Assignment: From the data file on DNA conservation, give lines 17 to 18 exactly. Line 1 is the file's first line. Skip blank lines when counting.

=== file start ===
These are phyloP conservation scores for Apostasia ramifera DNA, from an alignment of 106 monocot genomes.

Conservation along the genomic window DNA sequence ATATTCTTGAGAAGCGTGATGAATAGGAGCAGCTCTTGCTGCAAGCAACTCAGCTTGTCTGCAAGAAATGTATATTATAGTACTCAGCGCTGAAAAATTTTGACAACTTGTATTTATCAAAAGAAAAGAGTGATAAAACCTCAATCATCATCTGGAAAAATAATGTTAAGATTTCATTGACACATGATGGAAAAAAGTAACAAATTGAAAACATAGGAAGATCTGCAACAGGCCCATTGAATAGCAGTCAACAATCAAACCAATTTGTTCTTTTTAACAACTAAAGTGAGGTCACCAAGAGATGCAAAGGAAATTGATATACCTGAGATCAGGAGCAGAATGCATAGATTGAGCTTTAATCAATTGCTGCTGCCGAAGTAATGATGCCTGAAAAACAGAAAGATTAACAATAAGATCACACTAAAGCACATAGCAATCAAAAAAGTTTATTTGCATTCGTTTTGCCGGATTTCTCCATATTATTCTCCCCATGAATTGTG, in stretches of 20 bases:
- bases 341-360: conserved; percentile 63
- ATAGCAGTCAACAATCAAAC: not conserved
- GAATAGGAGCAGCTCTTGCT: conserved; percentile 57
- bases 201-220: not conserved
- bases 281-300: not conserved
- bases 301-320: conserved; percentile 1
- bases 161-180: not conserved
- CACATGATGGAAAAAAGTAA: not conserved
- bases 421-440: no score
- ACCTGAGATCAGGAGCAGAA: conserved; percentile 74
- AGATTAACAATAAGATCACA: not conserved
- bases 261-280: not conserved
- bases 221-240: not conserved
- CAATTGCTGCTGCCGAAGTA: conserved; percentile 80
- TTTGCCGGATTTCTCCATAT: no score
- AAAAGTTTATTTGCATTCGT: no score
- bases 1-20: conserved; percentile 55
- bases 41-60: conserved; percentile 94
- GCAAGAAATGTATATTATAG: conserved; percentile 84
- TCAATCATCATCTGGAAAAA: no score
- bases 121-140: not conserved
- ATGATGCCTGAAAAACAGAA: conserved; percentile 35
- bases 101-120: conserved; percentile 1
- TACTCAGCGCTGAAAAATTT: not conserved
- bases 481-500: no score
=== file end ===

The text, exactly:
- TTTGCCGGATTTCTCCATAT: no score
- AAAAGTTTATTTGCATTCGT: no score